Join Sonoma Nature in Marin!
Passionate about #wildlife? Come to the #WCNExpo on April 29th and learn how you can help save wildlife @wildnetorg (image contains website URL + expo name/location)
Join Sonoma Nature in Marin!
Passionate about #wildlife? Come to the #WCNExpo on April 29th and learn how you can help save wildlife @wildnetorg (image contains website URL + expo name/location)
The annual Christmas Bird Count is one of birding’s most cherished traditions. This year, consider introducing the count to a child. There’s no better time to get a youngster started in birding.
“When I was a kid in a large family of eight kids in Upstate New York, my parents told us we could do anything that cost less than $5; baseball, boy scouts, or birding,” says Tom Rusert of Sonoma Birding. “I joined Junior Audubon with my brothers, not realizing it would be a life sport to enjoy forever. It really is no different than any other sport.”
So began a lifelong passion for birds and conservation for Russert. The Junior Audubon program flourished for thousands of kids in schools across the US starting in 1910 but died out in the 1970s, leaving a significant gap in children’s nature opportunities.
Rusert and his colleague Darren Peterie at Sonoma Birding and Bird Studies Canada, are giving this opportunity back to children through the Christmas Bird Count for Kids (CBC4Kids) with hundreds of half-day events across the US and Canada from December through mid -January. Each child must be accompanied by a parent or adult mentor.
Why Kids? Why Christmas?
People put their money where their heart is. Those who have childhood experiences in nature are more likely to support conservation.
“We reach out to families and kids during the holiday season when they’re often tied up with material goods,” Rusert explains. “There aren’t too many things that parents can do to really engage with their each other. Kids get into electronic devices and they’re gone. The CBC4Kids offers a refreshing old fashioned community based, fun experience”
The Audubon Christmas Bird Count (CBC) is one of the oldest ongoing citizen science projects in the US, a birding tradition that began on December 25, 1900 as a holiday Christmas Bird Census. The long-term data over a wide-ranging area now available from these counts has provided vital information for conservation science, from uncovering declines in common birds to revealing where birds have moved in response to climate change.
It was while planning for the Sonoma Birding CBC that Russert and Peterie got the idea for the CBC4Kids. Some of the adult participants felt that the CBC protocols were too rigorous for young children. Fourteen children were turned away with the promise that there would be a special birding event for them over Christmas and nine years ago this year, the CBC4Kids was born.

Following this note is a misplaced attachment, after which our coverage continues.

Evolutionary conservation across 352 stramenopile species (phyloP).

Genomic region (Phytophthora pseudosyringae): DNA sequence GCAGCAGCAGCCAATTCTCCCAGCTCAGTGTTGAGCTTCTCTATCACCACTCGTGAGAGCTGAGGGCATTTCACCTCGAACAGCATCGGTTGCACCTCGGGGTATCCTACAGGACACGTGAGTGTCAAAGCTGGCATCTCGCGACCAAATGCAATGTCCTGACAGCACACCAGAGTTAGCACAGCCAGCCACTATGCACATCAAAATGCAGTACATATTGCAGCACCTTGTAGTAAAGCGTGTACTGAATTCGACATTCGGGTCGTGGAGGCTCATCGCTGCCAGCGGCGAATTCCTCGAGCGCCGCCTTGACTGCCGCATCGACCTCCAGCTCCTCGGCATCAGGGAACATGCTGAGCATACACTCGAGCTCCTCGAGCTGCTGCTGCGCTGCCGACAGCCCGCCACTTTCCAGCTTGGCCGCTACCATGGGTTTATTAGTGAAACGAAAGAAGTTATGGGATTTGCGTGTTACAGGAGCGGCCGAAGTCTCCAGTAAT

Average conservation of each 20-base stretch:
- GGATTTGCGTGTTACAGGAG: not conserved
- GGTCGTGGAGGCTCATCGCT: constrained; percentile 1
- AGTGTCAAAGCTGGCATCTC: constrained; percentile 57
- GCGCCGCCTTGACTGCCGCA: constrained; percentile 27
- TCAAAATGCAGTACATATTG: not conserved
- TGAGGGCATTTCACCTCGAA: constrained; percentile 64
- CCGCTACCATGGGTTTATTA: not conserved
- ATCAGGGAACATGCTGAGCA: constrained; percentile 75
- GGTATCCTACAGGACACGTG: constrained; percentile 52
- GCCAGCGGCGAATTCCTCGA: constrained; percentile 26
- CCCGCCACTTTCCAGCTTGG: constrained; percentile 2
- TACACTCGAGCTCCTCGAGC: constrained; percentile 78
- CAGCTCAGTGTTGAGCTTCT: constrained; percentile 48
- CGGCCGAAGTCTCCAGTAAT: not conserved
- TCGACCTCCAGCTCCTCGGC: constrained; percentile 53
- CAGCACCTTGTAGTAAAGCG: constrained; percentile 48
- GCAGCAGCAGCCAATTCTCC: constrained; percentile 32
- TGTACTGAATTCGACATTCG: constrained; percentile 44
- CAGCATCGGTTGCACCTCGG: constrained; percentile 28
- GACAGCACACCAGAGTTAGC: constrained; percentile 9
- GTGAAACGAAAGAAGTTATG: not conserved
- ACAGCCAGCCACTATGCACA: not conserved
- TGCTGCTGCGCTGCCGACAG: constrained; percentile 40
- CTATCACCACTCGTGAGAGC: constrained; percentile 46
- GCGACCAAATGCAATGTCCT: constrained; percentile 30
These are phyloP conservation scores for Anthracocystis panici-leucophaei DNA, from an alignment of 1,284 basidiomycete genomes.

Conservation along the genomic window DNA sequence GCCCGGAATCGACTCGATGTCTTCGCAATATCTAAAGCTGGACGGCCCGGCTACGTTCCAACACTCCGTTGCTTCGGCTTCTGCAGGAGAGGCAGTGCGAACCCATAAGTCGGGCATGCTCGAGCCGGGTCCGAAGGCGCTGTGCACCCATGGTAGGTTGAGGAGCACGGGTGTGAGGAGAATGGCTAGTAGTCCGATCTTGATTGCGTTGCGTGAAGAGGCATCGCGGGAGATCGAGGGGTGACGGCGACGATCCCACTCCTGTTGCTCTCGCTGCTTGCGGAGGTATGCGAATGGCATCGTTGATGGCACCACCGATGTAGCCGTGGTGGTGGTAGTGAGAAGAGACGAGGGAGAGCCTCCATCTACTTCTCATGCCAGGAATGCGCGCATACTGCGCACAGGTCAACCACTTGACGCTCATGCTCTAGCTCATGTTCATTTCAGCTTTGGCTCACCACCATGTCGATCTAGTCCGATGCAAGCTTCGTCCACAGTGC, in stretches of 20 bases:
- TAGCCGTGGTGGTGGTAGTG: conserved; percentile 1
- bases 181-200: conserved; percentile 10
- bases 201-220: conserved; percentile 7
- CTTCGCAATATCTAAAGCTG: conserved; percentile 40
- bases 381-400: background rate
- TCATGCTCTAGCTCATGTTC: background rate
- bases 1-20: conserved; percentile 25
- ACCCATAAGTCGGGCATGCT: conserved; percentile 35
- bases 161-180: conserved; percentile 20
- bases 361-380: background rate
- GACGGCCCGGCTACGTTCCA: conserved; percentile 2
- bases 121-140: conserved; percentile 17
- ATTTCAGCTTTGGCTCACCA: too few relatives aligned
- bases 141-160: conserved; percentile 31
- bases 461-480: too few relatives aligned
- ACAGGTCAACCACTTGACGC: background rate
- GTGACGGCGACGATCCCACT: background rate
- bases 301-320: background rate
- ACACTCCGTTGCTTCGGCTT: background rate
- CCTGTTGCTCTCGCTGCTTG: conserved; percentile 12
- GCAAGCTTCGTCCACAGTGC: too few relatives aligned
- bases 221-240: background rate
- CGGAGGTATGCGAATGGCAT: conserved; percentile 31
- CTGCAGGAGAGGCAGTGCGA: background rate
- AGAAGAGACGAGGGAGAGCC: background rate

“If we don’t get kids interested and fired up about nature now, the CBC will be history,” Russert says. “It will go the same way as Junior Audubon.”
They built the CBC4Kids as a grassroots movement — any community based organization can host a CBC4Kids by following the playbook — and it has taken o like wildfire. Last year there were more than 125 events hosted by national parks, wildlife refuges, birding clubs, museums, nature centers, public libraries, schools and more. That number grows each year.
What to Expect
“This is all about the kids experiencing the outdoors,” Rusert notes. “We really want families to discover the excitement of identifying local birds and truly enjoy the life sport of birding.”
The dates of CBC4Kids events vary by location, so check with your local organizations and nature groups to see if they are planning an event. In Canada, check this events map. If you can’t find one in your area, consider contacting Sonoma Birding for advice on getting one started or sharing the playbook with a local nature or birding organization, many communities are looking for meaningful fun activities that get families outside during the winter.
At the event, kids first participate in a “Binocular Bootcamp” to learn the basics of focusing binoculars and following moving objects. They then divide into at least two teams and head out for just 90 minutes of birding. The birding teams use a limited checklist of commonly sighted species and must agree as a team on each species sighted. Each year the kids get to grow their overall bird list. When the teams return to the base of operations, the children tabulate the results on a spreadsheet and then a boy and girl representing each team report their observations to everyone assembled at a ceremony. The data is submitted to eBird,, a widely-used database of birding observations by citizen scientists. All information is reviewed by experienced adult birders before submission.
The half day celebration ends with a fun activity that children will remember — it could be listening to audio recordings of birds or having a visit from a live raptor — something that the family will still be talking about over dinner.
“It is critical that families learn about citizen science together and for our CBC4Kids to be fun and sustainable and have a life of its own in communities everywhere,” says Russert.“This was a great life gift from my mom and dad and it matters today for our feathered friends and us more than ever.”
Celebrating Sonoma’s Good Nature!
By Emily Charrier-Botts